To access print versions of previous Tefilah segments, please visit OU Torah’s Search portal, select the Topic of “Tefillah,” and then select “Weekly Tefilah Focus” from the Series list.

•••

For Rabbi Mordechai Finkelman’s video and audio shiurim, which are based on our Tefilah Focus segments but also include his insightful and inspiring additions, please visit TorahAnytime.com or simply search for “TorahAnytime Rabbi Finkelman.”


 You can direct any questions or comments to Eliezer Szrolovits at 917-551-0150.

Al tivt’chu bin’divim, b’ven adam she’ein lo s’shuah. Teitzei rucho, yashuv l’admaso, ba’yom ha’hu avdu eshtonosav. 

Do not rely on nobles, nor on a human being for he holds no salvation. When his spirit departs he returns to his earth, on that day his plans all perish.

Hallelukah, halleli nafshi es Hashem

Hallelukah! Praise Hashem, O my soul!

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Right at the outset of this series of “Hallelukahs” (T’hilim 146-150), David HaMelech teaches us that we must praise Hashem with our nefesh, our soul. Tefilah must be with our hearts and souls and not merely lip service.

Nafshi” denotes genuine desire of the soul, meaning not merely with lips but rather with a true inner urge that comes from intellectual recognition and awareness of Hashem and from the emotions of gratitude and love. In order for the praise to come from the soul, we must meditate deeply about the constant kindness of Hashem. [based on Praise, My Soul, by HaRav Avigdor Miller]

*****

Ahallelah Hashem b’chayai, azamrah leilokai b’odi

I will praise Hashem while I live; I will make music to my G-d while I exist.

There are a few understandings of this pasuk. Perhaps the Meiri is the most basic one, saying that “b’chayai” means that I will praise Hashem all my life.

The Rokei’ach says that it means that I will praise Hashem while I have my health, while “b’odi” means that I will praise Hashem while I have my strength – I will serve Hashem with all my abilities and all my strength.

The Ramban writes that “b’chayai” means that I praise Hashem through the way I live my life. When we live our lives according to the will of Hashem, this is praising Hashem with our very lives.

The Malbim has a beautiful explanation of this pasuk, where he contrasts each word of the first phrase “Ahallelah...” with each word of the second phrase “azamrah...”

Starting from the end of the phrase, “b’chayai” means we are praising Hashem for life itself. We often take for granted the precious gift of life itself. As we wake up to a new day, if we are still alive, that is a precious gift we should not take for granted.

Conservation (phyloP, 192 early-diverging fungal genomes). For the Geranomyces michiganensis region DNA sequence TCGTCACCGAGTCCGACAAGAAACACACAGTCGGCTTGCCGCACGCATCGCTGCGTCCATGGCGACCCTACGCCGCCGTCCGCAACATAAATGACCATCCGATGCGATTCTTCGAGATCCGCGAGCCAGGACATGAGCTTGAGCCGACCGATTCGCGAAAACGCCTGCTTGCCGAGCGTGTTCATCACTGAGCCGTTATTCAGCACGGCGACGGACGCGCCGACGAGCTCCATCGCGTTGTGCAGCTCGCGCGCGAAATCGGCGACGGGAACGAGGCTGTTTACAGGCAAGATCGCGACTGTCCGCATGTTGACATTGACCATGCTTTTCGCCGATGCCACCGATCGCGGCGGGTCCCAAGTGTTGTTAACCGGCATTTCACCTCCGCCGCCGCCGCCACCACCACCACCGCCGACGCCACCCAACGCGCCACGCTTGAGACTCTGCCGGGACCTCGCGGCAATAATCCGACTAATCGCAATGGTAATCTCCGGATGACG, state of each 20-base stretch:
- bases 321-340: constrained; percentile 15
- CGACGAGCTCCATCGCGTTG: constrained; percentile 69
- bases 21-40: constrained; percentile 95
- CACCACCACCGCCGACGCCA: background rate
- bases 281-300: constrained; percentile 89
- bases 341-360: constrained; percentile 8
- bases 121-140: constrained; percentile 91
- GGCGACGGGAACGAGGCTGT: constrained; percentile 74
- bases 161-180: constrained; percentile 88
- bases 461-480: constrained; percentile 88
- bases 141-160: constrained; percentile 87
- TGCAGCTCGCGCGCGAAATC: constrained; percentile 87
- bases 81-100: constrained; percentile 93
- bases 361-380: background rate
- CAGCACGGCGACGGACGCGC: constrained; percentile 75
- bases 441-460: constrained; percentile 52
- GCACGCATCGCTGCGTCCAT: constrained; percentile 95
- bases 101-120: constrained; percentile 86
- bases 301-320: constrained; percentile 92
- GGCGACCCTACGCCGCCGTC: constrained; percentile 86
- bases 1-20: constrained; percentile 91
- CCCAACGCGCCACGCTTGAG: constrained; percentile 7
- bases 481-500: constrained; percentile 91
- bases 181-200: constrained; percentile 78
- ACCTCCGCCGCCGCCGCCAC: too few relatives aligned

“B’odi” in the second phrase refers to the multitude of blessings each of us has in our personal lives that Hashem has granted to us. Not only are we alive, but each of us has so many blessings in addition to being alive. We must recognize, contemplate, appreciate, and thank Hashem for His constant lovingkindness. If we were to sit down and write a gratitude list in detail for every body part and organ that is healthy and for the multitude of other blessings we enjoy, we would be writing forever and ever.

The name “Hashem” connotes Hashem’s watching over all of klal Yisrael and the world, while “Elokai” means my G-d – Hashem’s hashgachah pratis (divine providence) in my personal life.

The word “azamrah” reflects a higher form of praise than “ahallelah.” Azamrah means I will sing. Song comes from deeper in the soul than ordinary praise.

In the first phrase, we praise Hashem for life itself. Hashem is granting us life every moment we are alive. In the second phrase, we should feel a deeper connection as we are singing to Hashem for our personal connection with Hashem and for all that He has granted each of us as individuals. If we contemplate our lives, we will see Hashem’s guidance has been there through every step of our lives. This is true of our past and true of every day. Let us feel Hashem’s presence more in our lives by asking Him for the “small stuff,” as well as the large, and by thanking Him for the small and the large.

 

As part of our series on the mitzvos that make up our Yesodei HaTorah, the “foundational mitzvos,” daily recordings of approximately three minutes each day are available.  Sign up by sending an email to This email address is being protected from spambots. You need JavaScript enabled to view it. and put the word “Subscribe” in the Subject line.

 

To access print versions of previous Tefilah segments,

please visit OU Torah’s Search portal, select the Topic of “Tefillah,”

and then select “Weekly Tefilah Focus” from the Series list.

••

For Rabbi Mordechai Finkelman’s video and audio shiurim, which are based on our Tefilah Focus segments but also include his insightful and inspiring additions, please visit TorahAnytime.com

or simply search for “TorahAnytime Rabbi Finkelman.”

 

The Inspirational Essence of Chanukah

Chanukah provides us with a unique opportunity to make positive changes in our lives and to come closer to Hashem. There are numerous messages of inspiration that we can and should inculcate over Chanukah and take with us after Chanukah. To list just a few: